ooh, I like that last line. Smackdown!
What evil do these "Christians" do? Is this what they mean by "doing unto others..."? And just imagine the chaos they want to create here with their ridiculous religion.Truly disgusting. And hurrah for California Supreme Court. I wish our court had the guts and the intellect to do the same.
That is great.
Want to be a religious freak?
Then don't become a doctor.
If you can't keep your ideas in your head about religion, you have no business being a licensed practitioner.
Well said. You took the words right out of my mouth.
@2 Right on.
If only we could export this court - en banc - this is a strong and powerful decision - for all issues involving the bigoted docs ... and there are some
Go Court ... Go, and then do a teach in, in Washington for your dull wit peers
When do we hear the waves of butthurt coming from people who say this is more judicial activism?
@8 I bet that if you were on the Family Research Council's email list you would already have been sent a long, butthurt-filled message about "judicial activism".
Unfortunately, I think this is EXACTLY how many right-wing Christians WOULD want to be treated. Because that way, you'd, um, be helping them keep faith by - er, NOT giving them abortion pills, which they really just came in to ask about for, you know, a "friend".
So why can pharmacists refuse to provide the "morning-after pill," other forms of contraception, or emergency anti-HIV drugs based on their religious beliefs?
not in Calif - not after this ruling
Why don't people get it through their heads that the First Amendment protects religious belief, not practice? It was illegal to be a Baptist or a Quaker or Methodist or what have you in various American colonies and European states. You could be arrested for your very proclamation of belief. That's not allowed, nor is overt discrimination allowed. But time and time again, specific religious practices found to be harmful or simply in contravention of existing law have been banned and the bans upheld, from Scientology's "Fair Game" to the FLDS raping underage girls.
I'm shomer Shabbat, meaning no work on Saturdays, and that's meant that there are some jobs I just can't do, because weekend work is necessary, but that's my problem, not those employers. I get it. Why can't these assholes?
It's decisions like this--and the marriage opinion--that make me wish California were its own republic. Why should we have to be in the same country with the same federal government and federal supreme court and federal marriage bans as Mississippi and the other stupid states?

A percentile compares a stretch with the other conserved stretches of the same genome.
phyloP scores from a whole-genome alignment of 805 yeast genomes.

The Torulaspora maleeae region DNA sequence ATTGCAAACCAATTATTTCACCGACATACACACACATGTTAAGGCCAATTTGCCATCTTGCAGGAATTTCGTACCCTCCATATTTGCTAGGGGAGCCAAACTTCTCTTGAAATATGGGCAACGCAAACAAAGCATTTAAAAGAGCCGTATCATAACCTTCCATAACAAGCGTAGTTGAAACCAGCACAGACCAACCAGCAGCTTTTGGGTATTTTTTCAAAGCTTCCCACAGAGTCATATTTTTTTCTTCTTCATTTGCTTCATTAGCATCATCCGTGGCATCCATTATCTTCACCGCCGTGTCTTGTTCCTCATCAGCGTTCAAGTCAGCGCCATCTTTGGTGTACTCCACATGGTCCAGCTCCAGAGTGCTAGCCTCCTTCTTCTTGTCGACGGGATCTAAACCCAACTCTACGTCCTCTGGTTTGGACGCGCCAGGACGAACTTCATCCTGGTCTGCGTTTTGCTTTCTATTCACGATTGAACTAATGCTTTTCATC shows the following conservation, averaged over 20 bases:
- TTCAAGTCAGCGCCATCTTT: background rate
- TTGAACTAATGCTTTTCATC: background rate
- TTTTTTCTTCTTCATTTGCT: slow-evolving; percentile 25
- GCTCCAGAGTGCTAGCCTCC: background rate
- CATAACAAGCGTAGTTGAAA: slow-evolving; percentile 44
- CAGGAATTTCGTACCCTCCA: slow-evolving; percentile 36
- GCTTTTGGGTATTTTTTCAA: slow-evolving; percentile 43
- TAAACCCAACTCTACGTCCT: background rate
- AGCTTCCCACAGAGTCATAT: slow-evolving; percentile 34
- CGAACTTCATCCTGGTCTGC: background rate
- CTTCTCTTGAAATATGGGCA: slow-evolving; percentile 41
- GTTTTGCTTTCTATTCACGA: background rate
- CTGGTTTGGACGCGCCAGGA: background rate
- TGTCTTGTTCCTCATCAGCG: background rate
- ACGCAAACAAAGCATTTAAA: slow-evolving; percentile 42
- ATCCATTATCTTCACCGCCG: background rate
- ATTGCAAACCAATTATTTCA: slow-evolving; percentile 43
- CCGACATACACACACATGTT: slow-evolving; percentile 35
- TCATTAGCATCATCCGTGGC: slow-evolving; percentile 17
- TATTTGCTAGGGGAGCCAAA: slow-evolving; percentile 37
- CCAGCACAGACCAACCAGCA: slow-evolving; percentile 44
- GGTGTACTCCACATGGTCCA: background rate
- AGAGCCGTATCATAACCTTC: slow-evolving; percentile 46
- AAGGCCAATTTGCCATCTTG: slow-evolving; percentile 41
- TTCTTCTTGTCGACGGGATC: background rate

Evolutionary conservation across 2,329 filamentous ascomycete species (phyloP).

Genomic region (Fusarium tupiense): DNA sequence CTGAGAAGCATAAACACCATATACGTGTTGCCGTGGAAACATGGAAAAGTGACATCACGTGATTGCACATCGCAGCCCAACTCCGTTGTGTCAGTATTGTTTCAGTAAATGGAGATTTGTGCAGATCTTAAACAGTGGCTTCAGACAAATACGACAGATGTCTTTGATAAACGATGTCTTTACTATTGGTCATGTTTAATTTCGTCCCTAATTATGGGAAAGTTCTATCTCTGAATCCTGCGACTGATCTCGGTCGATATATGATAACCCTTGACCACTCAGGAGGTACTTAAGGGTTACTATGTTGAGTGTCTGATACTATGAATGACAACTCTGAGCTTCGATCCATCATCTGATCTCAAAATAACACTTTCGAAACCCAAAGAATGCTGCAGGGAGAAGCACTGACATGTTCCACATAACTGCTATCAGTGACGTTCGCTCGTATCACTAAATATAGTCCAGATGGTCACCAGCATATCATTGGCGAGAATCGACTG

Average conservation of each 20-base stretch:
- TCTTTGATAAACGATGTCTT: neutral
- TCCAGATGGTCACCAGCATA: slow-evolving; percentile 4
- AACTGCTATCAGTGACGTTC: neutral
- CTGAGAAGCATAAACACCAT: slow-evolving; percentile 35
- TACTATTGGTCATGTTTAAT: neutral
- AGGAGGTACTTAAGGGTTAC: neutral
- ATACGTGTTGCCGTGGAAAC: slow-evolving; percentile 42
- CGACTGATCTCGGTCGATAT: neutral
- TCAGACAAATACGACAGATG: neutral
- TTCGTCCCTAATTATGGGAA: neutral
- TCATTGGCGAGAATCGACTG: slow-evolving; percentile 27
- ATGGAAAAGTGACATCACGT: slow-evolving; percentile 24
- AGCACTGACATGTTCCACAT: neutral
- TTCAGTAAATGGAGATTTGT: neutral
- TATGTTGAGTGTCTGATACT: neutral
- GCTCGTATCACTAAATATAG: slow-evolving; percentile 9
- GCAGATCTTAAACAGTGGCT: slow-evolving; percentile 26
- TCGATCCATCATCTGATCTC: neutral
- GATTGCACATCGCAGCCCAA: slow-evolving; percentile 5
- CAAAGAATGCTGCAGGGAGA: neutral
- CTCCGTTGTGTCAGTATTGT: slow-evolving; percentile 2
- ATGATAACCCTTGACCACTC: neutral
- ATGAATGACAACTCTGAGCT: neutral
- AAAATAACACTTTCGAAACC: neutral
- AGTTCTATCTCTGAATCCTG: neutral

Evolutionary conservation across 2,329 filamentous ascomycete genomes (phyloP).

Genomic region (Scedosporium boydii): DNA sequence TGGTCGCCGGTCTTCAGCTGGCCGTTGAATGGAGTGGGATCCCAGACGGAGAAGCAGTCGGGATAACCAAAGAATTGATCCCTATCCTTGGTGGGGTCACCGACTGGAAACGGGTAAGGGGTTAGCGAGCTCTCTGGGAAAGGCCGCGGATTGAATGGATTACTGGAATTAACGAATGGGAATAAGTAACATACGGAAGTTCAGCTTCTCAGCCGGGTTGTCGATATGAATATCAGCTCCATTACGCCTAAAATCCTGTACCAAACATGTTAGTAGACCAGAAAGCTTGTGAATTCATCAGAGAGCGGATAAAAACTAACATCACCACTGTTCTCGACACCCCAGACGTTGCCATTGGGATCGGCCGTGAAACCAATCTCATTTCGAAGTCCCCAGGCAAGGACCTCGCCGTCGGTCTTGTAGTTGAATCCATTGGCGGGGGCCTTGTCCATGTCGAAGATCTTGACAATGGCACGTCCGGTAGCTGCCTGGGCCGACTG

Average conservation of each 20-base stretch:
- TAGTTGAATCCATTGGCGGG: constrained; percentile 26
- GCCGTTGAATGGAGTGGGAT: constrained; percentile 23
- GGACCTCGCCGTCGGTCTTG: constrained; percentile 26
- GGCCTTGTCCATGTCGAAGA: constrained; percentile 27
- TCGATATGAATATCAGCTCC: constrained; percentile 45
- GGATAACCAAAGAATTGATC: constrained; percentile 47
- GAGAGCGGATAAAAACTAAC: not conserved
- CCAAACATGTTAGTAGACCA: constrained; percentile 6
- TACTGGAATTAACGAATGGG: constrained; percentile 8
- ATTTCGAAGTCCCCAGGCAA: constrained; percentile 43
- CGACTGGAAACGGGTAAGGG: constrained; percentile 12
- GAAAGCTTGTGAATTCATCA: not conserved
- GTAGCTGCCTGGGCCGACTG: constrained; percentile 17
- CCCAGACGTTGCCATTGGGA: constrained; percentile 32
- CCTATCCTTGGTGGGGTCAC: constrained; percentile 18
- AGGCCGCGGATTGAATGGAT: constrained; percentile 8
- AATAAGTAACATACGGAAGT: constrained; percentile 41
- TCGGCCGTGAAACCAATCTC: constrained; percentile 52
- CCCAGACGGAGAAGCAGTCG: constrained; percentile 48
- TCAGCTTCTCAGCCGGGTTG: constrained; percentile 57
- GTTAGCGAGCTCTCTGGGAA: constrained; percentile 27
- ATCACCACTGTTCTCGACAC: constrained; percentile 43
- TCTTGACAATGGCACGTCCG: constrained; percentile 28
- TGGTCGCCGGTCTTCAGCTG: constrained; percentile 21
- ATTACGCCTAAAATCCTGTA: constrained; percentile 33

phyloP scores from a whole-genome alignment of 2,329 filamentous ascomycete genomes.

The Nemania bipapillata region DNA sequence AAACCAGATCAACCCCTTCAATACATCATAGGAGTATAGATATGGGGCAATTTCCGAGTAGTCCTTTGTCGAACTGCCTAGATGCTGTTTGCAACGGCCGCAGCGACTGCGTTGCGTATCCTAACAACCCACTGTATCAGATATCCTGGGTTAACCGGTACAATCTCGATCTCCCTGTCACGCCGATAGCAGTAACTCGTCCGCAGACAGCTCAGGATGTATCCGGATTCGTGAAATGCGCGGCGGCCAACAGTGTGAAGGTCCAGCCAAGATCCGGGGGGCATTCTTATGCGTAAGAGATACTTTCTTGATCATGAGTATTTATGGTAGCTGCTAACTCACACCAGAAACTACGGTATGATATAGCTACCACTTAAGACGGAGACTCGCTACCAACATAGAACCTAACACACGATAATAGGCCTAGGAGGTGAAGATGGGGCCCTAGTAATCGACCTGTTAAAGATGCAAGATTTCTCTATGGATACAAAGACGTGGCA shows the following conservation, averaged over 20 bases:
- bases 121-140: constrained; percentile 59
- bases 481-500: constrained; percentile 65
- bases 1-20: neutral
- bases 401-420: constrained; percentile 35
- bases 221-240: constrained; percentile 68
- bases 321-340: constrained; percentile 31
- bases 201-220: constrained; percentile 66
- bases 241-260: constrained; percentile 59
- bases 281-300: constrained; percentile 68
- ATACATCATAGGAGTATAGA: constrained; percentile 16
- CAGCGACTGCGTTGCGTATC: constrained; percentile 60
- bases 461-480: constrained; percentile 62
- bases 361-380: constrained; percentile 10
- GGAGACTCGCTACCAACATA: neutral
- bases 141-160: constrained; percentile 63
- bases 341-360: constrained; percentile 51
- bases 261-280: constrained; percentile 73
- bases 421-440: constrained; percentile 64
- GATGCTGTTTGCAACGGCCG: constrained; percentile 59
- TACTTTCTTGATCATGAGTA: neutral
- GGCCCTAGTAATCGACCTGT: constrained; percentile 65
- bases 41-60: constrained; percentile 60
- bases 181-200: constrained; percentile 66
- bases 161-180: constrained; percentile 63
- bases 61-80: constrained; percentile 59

Blah blah blah, gay marriage, pit bulls, fat people, waaah - this isn't Chicago, I only own one house now so I'm level with the peeps, every child needs something or the other, oh they will know we are BIG BORING NELLIES by our...
I'm sorry, but count me in as one of those judicial activism whiners. I don't believe anyone has the right to be treated the same as anyone else. It's not like I don't sympathize with you guys: The doctors' actions were clearly bullshit, and forcing them by law to not do bullshit things is probably the quickest and most effective way to do it. If there was some kind of breach of contract they could sue for, or something in their medical oaths that requires them to treat all patients the same, that's fine. But if the whole basis is just this anti-discrimination law, sorry, I don't buy it. Did anyone see the Gays in the Boy Scouts episode of South Park? That's my position on this.
MBI @16 said: "or something in their medical oaths that requires them to treat all patients the same"
An interesting point, since the AMA's Principles of medical ethics says: "A physician shall, in the provision of appropriate patient care, except in emergencies, be free to choose whom to serve, with whom to associate, and the environment in which to provide medical care."
I'm not so sure that artificial insemination is an emergency (while on the other hand, "emergency contraception" has "emergency" right in it's name). Of course that is just the AMA, not the courts.
That's a good point, #17. Also, the Slog generally hasn't agreed with the "you should obey a law even if you disagree with it" stance in the past.
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